Iron overload may promote alteration of NK cells and hematopoietic stem/progenitor cells by JNK and P38 pathway in myelodysplastic syndromes.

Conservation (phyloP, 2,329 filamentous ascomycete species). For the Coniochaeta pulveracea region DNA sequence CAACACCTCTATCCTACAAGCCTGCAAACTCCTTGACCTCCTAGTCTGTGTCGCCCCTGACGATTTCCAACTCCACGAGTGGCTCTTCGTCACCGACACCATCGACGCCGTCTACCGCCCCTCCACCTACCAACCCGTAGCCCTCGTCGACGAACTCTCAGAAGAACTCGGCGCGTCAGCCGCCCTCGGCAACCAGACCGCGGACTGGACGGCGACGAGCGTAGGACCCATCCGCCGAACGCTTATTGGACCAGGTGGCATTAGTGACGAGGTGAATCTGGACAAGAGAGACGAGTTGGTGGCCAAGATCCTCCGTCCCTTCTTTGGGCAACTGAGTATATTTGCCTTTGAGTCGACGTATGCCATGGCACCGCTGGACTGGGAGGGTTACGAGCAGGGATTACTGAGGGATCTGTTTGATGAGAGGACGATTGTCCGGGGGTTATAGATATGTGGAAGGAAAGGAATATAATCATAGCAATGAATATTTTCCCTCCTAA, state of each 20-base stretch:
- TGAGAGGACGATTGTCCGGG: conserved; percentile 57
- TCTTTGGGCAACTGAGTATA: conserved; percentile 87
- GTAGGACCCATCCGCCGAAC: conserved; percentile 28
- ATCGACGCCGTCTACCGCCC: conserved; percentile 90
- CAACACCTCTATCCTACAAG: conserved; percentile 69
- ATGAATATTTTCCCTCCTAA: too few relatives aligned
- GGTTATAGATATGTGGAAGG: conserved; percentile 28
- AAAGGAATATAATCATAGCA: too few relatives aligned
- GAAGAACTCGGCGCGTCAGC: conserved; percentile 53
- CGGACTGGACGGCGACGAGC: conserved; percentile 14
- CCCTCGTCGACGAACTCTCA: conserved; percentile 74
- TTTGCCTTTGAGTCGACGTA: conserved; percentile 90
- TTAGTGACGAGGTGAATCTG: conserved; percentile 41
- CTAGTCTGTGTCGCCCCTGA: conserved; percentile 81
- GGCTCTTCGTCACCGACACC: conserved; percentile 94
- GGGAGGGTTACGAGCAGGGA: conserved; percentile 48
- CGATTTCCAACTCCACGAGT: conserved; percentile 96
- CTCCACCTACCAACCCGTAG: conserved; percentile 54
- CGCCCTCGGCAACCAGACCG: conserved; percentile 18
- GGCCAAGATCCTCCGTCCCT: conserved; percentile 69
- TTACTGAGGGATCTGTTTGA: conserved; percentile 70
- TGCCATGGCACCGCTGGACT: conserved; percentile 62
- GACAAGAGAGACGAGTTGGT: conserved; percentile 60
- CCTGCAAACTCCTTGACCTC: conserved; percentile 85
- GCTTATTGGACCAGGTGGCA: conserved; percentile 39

BACKGROUND Iron chelation therapy (CT) improves survival in thalassemia major but its beneficial effects on survival in MDS patients remain uncertain. METHODS We analyzed, by multivariate analysis, survival and causes of deaths in 97 low or intermediate 1 IPSS patients regularly transfused as outpatients, chelated or not, who were included during a month period and followed for 2.5 years. RESULTS 44 (45%) of patients were not chelated and 53 (55%) received CT, mainly with deferoxamine, for at least 6 months (median duration of chelation 36 months, range 6-131+). During the follow-up period, 66 of the 97 patients died, including 51% and 73% of chelated and non-chelated patients, respectively. Median overall survival was 53 months and 124 months in non-chelated and in chelated patients (p<0.0003). Causes of death did not significantly differ between the two groups (p=0.51). In multivariate Cox analysis, adequate chelation was the strongest independent factor associated with better OS. CONCLUSION Iron chelation therapy appears to improve survival in heavily transfused lower risk MDS, but prospective randomized studies are required to confirm our findings, and to determine more precisely the mechanisms of this potential survival benefit.